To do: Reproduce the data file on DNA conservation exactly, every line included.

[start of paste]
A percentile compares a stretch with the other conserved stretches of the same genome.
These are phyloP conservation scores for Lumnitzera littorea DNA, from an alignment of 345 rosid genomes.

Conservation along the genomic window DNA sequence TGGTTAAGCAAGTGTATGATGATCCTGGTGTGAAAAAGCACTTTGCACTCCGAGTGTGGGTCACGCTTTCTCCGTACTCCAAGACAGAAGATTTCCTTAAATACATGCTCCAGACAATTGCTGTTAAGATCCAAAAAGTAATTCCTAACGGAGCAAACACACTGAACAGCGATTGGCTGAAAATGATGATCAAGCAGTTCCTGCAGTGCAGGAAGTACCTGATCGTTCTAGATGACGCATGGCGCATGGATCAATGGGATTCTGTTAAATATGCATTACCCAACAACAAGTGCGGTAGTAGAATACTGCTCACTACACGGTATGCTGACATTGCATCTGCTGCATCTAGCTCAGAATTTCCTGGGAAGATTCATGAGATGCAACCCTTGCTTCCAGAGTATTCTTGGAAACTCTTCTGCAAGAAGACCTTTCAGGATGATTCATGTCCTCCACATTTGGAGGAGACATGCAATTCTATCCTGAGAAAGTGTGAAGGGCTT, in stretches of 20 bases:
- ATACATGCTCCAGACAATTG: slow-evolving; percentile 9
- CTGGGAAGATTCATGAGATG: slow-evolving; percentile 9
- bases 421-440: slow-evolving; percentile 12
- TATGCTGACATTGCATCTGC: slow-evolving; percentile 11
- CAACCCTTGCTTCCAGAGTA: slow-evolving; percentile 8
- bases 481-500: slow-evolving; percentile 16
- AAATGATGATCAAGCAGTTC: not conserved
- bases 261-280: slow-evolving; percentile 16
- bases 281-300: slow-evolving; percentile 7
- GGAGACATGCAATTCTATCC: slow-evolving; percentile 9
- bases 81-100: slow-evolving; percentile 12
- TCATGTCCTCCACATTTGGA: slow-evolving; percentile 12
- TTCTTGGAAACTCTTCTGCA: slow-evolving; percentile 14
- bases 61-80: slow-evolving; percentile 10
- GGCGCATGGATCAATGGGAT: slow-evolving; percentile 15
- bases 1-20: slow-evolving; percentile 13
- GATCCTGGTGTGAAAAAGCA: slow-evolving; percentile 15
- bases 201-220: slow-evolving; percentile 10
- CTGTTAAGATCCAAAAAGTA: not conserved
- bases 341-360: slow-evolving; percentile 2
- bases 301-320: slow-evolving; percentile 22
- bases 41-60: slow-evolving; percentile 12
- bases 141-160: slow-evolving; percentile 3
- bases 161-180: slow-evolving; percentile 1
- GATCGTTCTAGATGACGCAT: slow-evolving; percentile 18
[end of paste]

A percentile compares a stretch with the other conserved stretches of the same genome.
These are phyloP conservation scores for Lumnitzera littorea DNA, from an alignment of 345 rosid genomes.

Conservation along the genomic window DNA sequence TGGTTAAGCAAGTGTATGATGATCCTGGTGTGAAAAAGCACTTTGCACTCCGAGTGTGGGTCACGCTTTCTCCGTACTCCAAGACAGAAGATTTCCTTAAATACATGCTCCAGACAATTGCTGTTAAGATCCAAAAAGTAATTCCTAACGGAGCAAACACACTGAACAGCGATTGGCTGAAAATGATGATCAAGCAGTTCCTGCAGTGCAGGAAGTACCTGATCGTTCTAGATGACGCATGGCGCATGGATCAATGGGATTCTGTTAAATATGCATTACCCAACAACAAGTGCGGTAGTAGAATACTGCTCACTACACGGTATGCTGACATTGCATCTGCTGCATCTAGCTCAGAATTTCCTGGGAAGATTCATGAGATGCAACCCTTGCTTCCAGAGTATTCTTGGAAACTCTTCTGCAAGAAGACCTTTCAGGATGATTCATGTCCTCCACATTTGGAGGAGACATGCAATTCTATCCTGAGAAAGTGTGAAGGGCTT, in stretches of 20 bases:
- ATACATGCTCCAGACAATTG: slow-evolving; percentile 9
- CTGGGAAGATTCATGAGATG: slow-evolving; percentile 9
- bases 421-440: slow-evolving; percentile 12
- TATGCTGACATTGCATCTGC: slow-evolving; percentile 11
- CAACCCTTGCTTCCAGAGTA: slow-evolving; percentile 8
- bases 481-500: slow-evolving; percentile 16
- AAATGATGATCAAGCAGTTC: not conserved
- bases 261-280: slow-evolving; percentile 16
- bases 281-300: slow-evolving; percentile 7
- GGAGACATGCAATTCTATCC: slow-evolving; percentile 9
- bases 81-100: slow-evolving; percentile 12
- TCATGTCCTCCACATTTGGA: slow-evolving; percentile 12
- TTCTTGGAAACTCTTCTGCA: slow-evolving; percentile 14
- bases 61-80: slow-evolving; percentile 10
- GGCGCATGGATCAATGGGAT: slow-evolving; percentile 15
- bases 1-20: slow-evolving; percentile 13
- GATCCTGGTGTGAAAAAGCA: slow-evolving; percentile 15
- bases 201-220: slow-evolving; percentile 10
- CTGTTAAGATCCAAAAAGTA: not conserved
- bases 341-360: slow-evolving; percentile 2
- bases 301-320: slow-evolving; percentile 22
- bases 41-60: slow-evolving; percentile 12
- bases 141-160: slow-evolving; percentile 3
- bases 161-180: slow-evolving; percentile 1
- GATCGTTCTAGATGACGCAT: slow-evolving; percentile 18